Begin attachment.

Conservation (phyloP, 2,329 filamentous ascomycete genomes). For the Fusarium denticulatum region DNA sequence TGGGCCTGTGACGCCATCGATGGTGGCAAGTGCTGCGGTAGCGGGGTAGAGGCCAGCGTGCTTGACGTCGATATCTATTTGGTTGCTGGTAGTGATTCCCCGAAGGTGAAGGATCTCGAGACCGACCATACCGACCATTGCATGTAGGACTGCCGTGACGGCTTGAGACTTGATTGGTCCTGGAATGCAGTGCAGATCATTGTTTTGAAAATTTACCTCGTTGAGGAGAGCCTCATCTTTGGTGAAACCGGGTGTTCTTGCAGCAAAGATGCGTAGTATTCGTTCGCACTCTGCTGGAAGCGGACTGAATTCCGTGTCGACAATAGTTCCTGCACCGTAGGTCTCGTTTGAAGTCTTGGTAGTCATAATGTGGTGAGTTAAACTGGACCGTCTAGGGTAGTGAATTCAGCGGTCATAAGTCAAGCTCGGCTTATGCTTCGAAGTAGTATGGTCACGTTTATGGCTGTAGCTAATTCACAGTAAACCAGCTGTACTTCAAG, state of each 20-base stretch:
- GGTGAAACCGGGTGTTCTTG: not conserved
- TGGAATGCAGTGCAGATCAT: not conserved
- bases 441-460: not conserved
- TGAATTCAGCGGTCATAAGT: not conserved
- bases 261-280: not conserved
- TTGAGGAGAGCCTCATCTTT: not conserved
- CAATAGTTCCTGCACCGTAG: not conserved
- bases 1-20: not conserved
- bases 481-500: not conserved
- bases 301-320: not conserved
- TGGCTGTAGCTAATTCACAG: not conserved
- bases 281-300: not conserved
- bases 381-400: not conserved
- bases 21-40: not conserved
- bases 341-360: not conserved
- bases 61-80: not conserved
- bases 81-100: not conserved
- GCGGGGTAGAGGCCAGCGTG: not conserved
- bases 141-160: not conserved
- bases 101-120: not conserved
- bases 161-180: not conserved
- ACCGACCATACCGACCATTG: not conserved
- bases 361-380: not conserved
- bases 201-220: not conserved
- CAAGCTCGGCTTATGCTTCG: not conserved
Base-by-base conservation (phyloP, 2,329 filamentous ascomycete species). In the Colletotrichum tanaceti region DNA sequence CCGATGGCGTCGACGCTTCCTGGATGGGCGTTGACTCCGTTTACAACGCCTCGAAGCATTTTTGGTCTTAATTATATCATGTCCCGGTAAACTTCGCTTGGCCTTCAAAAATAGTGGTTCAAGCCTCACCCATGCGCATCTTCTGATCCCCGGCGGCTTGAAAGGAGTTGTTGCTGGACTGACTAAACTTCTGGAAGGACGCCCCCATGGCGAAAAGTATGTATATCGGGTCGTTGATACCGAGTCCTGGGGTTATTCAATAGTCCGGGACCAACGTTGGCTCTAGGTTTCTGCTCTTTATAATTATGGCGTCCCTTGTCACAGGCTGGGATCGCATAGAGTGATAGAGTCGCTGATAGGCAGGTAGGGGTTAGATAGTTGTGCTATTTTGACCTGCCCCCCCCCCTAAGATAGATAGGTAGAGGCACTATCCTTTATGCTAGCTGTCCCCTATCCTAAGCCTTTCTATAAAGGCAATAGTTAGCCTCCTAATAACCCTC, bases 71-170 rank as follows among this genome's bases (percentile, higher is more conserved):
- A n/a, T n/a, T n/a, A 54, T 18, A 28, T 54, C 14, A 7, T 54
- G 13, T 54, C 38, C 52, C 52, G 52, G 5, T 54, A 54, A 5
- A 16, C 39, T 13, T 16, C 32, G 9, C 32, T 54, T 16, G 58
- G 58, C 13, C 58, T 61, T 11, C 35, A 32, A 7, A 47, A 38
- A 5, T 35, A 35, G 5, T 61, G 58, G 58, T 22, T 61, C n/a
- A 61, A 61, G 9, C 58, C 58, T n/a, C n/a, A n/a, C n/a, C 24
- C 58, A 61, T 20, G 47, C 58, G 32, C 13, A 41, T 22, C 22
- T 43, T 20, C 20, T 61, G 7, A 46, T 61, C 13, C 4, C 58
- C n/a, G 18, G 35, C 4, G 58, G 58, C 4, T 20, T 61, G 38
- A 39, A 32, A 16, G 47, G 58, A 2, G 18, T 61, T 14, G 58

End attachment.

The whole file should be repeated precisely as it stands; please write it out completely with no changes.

Conservation (phyloP, 2,329 filamentous ascomycete genomes). For the Fusarium denticulatum region DNA sequence TGGGCCTGTGACGCCATCGATGGTGGCAAGTGCTGCGGTAGCGGGGTAGAGGCCAGCGTGCTTGACGTCGATATCTATTTGGTTGCTGGTAGTGATTCCCCGAAGGTGAAGGATCTCGAGACCGACCATACCGACCATTGCATGTAGGACTGCCGTGACGGCTTGAGACTTGATTGGTCCTGGAATGCAGTGCAGATCATTGTTTTGAAAATTTACCTCGTTGAGGAGAGCCTCATCTTTGGTGAAACCGGGTGTTCTTGCAGCAAAGATGCGTAGTATTCGTTCGCACTCTGCTGGAAGCGGACTGAATTCCGTGTCGACAATAGTTCCTGCACCGTAGGTCTCGTTTGAAGTCTTGGTAGTCATAATGTGGTGAGTTAAACTGGACCGTCTAGGGTAGTGAATTCAGCGGTCATAAGTCAAGCTCGGCTTATGCTTCGAAGTAGTATGGTCACGTTTATGGCTGTAGCTAATTCACAGTAAACCAGCTGTACTTCAAG, state of each 20-base stretch:
- GGTGAAACCGGGTGTTCTTG: not conserved
- TGGAATGCAGTGCAGATCAT: not conserved
- bases 441-460: not conserved
- TGAATTCAGCGGTCATAAGT: not conserved
- bases 261-280: not conserved
- TTGAGGAGAGCCTCATCTTT: not conserved
- CAATAGTTCCTGCACCGTAG: not conserved
- bases 1-20: not conserved
- bases 481-500: not conserved
- bases 301-320: not conserved
- TGGCTGTAGCTAATTCACAG: not conserved
- bases 281-300: not conserved
- bases 381-400: not conserved
- bases 21-40: not conserved
- bases 341-360: not conserved
- bases 61-80: not conserved
- bases 81-100: not conserved
- GCGGGGTAGAGGCCAGCGTG: not conserved
- bases 141-160: not conserved
- bases 101-120: not conserved
- bases 161-180: not conserved
- ACCGACCATACCGACCATTG: not conserved
- bases 361-380: not conserved
- bases 201-220: not conserved
- CAAGCTCGGCTTATGCTTCG: not conserved
Base-by-base conservation (phyloP, 2,329 filamentous ascomycete species). In the Colletotrichum tanaceti region DNA sequence CCGATGGCGTCGACGCTTCCTGGATGGGCGTTGACTCCGTTTACAACGCCTCGAAGCATTTTTGGTCTTAATTATATCATGTCCCGGTAAACTTCGCTTGGCCTTCAAAAATAGTGGTTCAAGCCTCACCCATGCGCATCTTCTGATCCCCGGCGGCTTGAAAGGAGTTGTTGCTGGACTGACTAAACTTCTGGAAGGACGCCCCCATGGCGAAAAGTATGTATATCGGGTCGTTGATACCGAGTCCTGGGGTTATTCAATAGTCCGGGACCAACGTTGGCTCTAGGTTTCTGCTCTTTATAATTATGGCGTCCCTTGTCACAGGCTGGGATCGCATAGAGTGATAGAGTCGCTGATAGGCAGGTAGGGGTTAGATAGTTGTGCTATTTTGACCTGCCCCCCCCCCTAAGATAGATAGGTAGAGGCACTATCCTTTATGCTAGCTGTCCCCTATCCTAAGCCTTTCTATAAAGGCAATAGTTAGCCTCCTAATAACCCTC, bases 71-170 rank as follows among this genome's bases (percentile, higher is more conserved):
- A n/a, T n/a, T n/a, A 54, T 18, A 28, T 54, C 14, A 7, T 54
- G 13, T 54, C 38, C 52, C 52, G 52, G 5, T 54, A 54, A 5
- A 16, C 39, T 13, T 16, C 32, G 9, C 32, T 54, T 16, G 58
- G 58, C 13, C 58, T 61, T 11, C 35, A 32, A 7, A 47, A 38
- A 5, T 35, A 35, G 5, T 61, G 58, G 58, T 22, T 61, C n/a
- A 61, A 61, G 9, C 58, C 58, T n/a, C n/a, A n/a, C n/a, C 24
- C 58, A 61, T 20, G 47, C 58, G 32, C 13, A 41, T 22, C 22
- T 43, T 20, C 20, T 61, G 7, A 46, T 61, C 13, C 4, C 58
- C n/a, G 18, G 35, C 4, G 58, G 58, C 4, T 20, T 61, G 38
- A 39, A 32, A 16, G 47, G 58, A 2, G 18, T 61, T 14, G 58